Legao by Erlend Oye

The press release for 'Legao' refers to Erlend Øye as "a skinny nerd", which is one of the crueller hard sells we've had. In actuality, Øye is a musician who trades in chillout vibes, playing a low-key, funky kind of indie rock (listen to those palm-muted chords on "Garota", and those slick drum fills, and float away). Øye once played in indie pop outfit Kings of Convenience, and 'Legao' brings back all their hallmarks, including a hefty amount of swirling keys. Recommended for fans of Scandinavian indie pop like Jens Lekman.

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REVIEWS

Legao by Erlend Oye
1 review. Write a review for us »
5/10 Clinton 02 October 2014

Amidst the white boy cod-reggae of opener ‘Fence Me In’, Erlend Oye announces that “my well is empty, I am done, my inspiration has dried up, the spark has gone”. Well it would save people like me a job if more bands could review themselves in future.

Oye of course was “the annoying one” out of Scandinavian superstars Kings of Convenience, the man who also sang in Royskopp but his best stuff outside of Kings of Convenience was probably with The Whitest Boy Alive who have recently split up. Whitest Boy has a laid back, almost baleric sound and this continues to a degree into this project, an unlikely collaboration with Icelandic reggae band Hjalmer. Tracks like ‘Garota’ work pretty fine to me. The musicianship is smart and tight but not over elaborate, Oye’s voice is pretty sweet and it all leads to a nicely laid back chorus with flourishes of samba amidst the reggae.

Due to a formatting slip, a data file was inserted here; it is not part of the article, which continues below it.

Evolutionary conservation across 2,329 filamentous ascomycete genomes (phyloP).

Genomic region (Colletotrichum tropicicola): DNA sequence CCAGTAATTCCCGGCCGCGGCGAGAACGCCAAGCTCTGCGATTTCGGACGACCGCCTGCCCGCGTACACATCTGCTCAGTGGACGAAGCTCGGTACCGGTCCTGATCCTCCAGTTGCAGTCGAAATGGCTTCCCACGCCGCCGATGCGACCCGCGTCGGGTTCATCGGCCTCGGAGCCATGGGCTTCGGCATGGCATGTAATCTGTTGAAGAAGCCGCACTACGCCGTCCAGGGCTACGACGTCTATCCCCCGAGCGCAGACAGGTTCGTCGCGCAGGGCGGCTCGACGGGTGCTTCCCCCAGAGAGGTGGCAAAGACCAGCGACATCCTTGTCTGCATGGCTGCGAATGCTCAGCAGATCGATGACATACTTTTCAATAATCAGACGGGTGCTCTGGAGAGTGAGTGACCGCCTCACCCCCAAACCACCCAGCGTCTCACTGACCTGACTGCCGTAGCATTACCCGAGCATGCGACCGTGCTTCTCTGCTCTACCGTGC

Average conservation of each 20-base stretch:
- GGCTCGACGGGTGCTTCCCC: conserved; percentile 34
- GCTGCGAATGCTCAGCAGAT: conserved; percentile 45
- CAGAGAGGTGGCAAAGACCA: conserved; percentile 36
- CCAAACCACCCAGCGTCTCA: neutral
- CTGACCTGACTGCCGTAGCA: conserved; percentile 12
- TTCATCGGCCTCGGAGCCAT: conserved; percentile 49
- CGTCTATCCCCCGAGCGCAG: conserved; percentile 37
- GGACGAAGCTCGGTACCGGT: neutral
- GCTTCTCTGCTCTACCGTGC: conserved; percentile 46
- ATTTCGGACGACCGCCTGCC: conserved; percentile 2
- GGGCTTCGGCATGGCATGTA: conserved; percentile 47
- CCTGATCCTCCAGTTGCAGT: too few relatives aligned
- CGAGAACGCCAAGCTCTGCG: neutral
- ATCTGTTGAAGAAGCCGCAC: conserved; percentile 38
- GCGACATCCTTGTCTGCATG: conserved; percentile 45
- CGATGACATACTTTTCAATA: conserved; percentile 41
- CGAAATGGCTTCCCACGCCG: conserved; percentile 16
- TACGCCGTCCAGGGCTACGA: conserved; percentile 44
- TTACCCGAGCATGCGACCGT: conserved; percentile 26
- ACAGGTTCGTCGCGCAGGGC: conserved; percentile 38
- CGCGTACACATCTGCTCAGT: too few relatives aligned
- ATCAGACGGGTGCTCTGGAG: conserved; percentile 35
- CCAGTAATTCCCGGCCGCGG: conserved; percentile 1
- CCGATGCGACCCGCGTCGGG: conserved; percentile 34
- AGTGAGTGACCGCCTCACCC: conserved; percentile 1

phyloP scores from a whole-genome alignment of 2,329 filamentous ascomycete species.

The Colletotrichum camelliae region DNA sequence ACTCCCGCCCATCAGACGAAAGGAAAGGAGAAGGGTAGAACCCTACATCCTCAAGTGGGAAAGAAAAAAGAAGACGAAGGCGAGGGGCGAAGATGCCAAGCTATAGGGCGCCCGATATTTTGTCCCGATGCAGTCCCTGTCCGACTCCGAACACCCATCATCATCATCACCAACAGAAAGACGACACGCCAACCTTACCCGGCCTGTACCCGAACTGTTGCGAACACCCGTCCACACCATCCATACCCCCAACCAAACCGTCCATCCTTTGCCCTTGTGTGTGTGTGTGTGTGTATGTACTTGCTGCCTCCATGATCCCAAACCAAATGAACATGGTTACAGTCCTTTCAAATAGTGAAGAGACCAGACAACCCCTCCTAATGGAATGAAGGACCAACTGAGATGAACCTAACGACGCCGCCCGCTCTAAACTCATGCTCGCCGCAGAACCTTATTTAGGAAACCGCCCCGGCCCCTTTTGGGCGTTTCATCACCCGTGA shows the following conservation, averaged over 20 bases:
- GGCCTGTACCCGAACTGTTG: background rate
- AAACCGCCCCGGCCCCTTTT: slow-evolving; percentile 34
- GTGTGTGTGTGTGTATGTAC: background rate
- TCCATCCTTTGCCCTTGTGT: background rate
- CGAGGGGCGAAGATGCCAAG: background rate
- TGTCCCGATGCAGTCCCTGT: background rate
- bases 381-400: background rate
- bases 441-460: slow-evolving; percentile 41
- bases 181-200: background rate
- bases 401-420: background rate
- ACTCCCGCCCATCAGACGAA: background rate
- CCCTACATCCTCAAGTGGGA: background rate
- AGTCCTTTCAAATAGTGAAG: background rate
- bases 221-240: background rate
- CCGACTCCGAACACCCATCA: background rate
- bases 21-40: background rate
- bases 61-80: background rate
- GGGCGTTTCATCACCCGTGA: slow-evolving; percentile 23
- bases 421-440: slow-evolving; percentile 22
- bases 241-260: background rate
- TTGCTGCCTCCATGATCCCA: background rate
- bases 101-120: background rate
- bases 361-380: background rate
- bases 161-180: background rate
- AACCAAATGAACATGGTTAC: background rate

However, ‘Say Goodbye’ sounds more like UB40 than anything else. Dear oh dear. Hopes that it was a one off are quickly destroyed by ‘Peng Peng’ which, if anything, is even worse. Things improve drastically on ‘Bad Guy Now’ which has a nice laid back country-ish lollop somewhere between War on Drugs and Jack Johnson. I understand if that combination fills you with fear but believe me, it’s miles better than what has come before. I really don’t know what Oye is doing here, he’s lost the electronic almost chill-wave vibe of his Whitest Boy project and replaced it with reggae. Its not the bands fault, they have a nice enough sound but to me it all sounds very much like a Boy George solo album. The thing is, as the album wears on, things only get worse. I'm not sure how much more I can take. Next!



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